As companies compete to attract the best IT talent available, they're finding that the best of the best are looking for more than just good compensation, a flexible work environment and a stimulating, meaningful way to use their skills. They're also looking to be part of an organization where social responsibility is ingrained in the corporate culture.
A lot has been written about Corporate Social Responsibility (CSR) as a tool to attract and retain top talent, from scholarly works to business studies to press reports. While all of that is extremely important, what might be especially useful is a sharing of ideas about things companies can do to promote CSR. Here are three ideas to get the conversation started:
Goodshop.com is a website that encourages businesses to purchase office supplies and the like through its network of retailers, with a percentage of the proceeds going to your choice of almost 100,000 nonprofits that have signed up with the site. There are a ton of retailers in the network that supply businesses, including Microsoft, HP, Dell, Office Depot, OfficeMax and Staples. Microsoft, for example, will make a donation of 3.5 percent of whatever you spend to whatever charity you designate.
The small band of game changers at Kiva has come up with a way to enable individuals like you and me to easily lend as little as $25 to hardworking people who are trying to make a go of a business venture. You can choose to help fund a farmer in Kenya who needs $700 for seed and fertilizer, or perhaps a woman in Ghana whose $625 loan will be used to expand her cornmeal dumpling business. In any case, the people you help are approved by a local microfinancing institution that you otherwise probably wouldn't even know exists. Interestingly, I've come to find out that there are IT leaders who are devoting their careers to nonprofit organizations that are engaged in this sort of microfinancing activity.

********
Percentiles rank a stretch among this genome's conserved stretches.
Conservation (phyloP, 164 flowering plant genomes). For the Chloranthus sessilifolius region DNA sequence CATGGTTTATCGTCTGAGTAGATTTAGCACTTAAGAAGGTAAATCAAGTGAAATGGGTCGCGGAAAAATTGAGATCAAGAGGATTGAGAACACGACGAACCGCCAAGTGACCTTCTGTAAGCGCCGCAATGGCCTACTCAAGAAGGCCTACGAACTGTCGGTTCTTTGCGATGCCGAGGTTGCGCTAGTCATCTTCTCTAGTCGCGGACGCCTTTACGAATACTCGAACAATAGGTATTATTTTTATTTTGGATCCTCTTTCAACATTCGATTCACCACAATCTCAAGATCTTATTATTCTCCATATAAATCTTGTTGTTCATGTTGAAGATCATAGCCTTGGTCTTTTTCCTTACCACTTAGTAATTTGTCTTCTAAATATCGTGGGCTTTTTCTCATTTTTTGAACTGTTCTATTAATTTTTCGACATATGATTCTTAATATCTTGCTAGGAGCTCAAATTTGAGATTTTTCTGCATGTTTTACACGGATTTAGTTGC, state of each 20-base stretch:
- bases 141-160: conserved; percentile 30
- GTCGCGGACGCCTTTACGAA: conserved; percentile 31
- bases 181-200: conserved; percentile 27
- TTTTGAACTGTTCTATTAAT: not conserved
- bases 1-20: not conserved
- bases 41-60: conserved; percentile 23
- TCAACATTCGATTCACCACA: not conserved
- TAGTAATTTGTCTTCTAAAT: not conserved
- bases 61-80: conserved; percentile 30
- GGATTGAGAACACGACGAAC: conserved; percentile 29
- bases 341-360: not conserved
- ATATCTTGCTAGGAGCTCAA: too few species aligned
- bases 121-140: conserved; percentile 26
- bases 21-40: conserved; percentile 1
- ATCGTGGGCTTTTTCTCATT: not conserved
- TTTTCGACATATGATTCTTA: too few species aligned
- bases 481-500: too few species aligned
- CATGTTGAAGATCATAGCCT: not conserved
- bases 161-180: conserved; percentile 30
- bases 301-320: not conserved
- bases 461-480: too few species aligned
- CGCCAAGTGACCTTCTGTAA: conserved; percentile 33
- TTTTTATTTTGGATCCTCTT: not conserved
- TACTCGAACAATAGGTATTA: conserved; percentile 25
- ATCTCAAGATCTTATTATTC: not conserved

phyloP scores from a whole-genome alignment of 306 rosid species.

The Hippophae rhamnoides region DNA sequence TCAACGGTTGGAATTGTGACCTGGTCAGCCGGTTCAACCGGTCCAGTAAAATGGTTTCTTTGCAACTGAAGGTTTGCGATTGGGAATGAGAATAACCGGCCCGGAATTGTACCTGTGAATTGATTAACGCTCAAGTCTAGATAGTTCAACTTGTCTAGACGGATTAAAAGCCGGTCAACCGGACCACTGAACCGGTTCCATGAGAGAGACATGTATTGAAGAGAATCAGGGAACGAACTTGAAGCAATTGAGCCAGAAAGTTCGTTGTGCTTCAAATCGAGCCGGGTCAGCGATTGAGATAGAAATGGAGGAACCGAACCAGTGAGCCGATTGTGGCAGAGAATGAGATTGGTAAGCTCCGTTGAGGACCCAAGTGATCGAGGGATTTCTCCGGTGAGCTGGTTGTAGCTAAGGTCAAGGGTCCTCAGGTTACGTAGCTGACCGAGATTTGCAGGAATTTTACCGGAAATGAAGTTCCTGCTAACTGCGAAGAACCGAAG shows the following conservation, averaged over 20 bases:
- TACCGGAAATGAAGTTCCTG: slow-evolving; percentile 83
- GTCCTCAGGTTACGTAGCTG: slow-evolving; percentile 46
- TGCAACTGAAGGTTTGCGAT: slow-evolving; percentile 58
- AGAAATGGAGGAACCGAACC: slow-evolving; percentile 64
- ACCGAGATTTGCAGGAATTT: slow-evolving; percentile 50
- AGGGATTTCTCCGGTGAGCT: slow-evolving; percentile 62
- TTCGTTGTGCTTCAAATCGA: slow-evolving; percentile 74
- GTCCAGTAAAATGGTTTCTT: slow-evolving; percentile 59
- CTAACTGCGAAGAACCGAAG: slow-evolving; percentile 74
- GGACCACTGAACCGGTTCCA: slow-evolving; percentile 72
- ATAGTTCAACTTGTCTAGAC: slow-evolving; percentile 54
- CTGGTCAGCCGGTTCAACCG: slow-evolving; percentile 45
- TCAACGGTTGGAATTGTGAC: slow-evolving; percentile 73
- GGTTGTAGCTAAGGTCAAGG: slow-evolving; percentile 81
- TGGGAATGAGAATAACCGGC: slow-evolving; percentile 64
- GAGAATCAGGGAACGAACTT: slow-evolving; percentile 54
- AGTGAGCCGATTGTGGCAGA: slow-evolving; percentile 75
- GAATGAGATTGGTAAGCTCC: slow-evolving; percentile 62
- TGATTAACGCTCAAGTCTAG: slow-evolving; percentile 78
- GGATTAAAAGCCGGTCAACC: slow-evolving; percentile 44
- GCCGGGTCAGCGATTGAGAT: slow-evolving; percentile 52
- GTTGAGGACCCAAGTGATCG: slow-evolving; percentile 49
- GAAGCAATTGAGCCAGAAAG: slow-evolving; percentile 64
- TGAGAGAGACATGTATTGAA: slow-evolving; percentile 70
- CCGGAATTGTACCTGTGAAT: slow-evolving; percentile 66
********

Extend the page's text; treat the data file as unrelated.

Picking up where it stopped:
By sheer coincidence, a couple of weeks ago I received an e-mail out of the blue from Jiten Patel, CIO of one such organization - FINCA International in Washington. Patel was eager to make us at Computerworld aware of FINCA's mission, which he said is to "assist the underprivileged, the poorest of the poor in the Third World and developing countries to be able to stand on their own two feet" by means of microloans of $80 to $200."Most of the people we lend to happen to be women, which speaks volumes in terms of the impact that has on a child's mind when they see their mother, sister or cousin running a micro-enterprise," Patel said. "[That will] slowly break down social taboos, a very good side benefit."
By the way, as I was writing this editorial, I took a quick break and loaned $25 to a woman in Afghanistan named Rohena Faiz Mohammad who needs $300 to buy beans and peas to sell on the street. The write-up on Kiva's Web site noted that it's difficult for women in Afghan society to engage in a business like this and that Rohena is struggling to overcome that obstacle.
It took me about 10 minutes to make the loan. It was worth it.
Earlier this week, wearing a different hat as a partner in QVerity, a startup that does training and consulting in deception detection and interviewing techniques, I had the opportunity to help conduct some pro bono training for a group of volunteers working with Court Appointed Special Advocates for Children, or CASA. These volunteers are dedicated to helping children who are neglected or the victims of abuse at home by representing their best interests in court. The training we conducted was for the CASA group in Fairfax, Va., which happens to be where I grew up, and where there is a waiting list of children who need a CASA volunteer to help them. I know there are waiting lists at other CASA organizations around the country, as well. It would be difficult to find a more worthy cause to serve.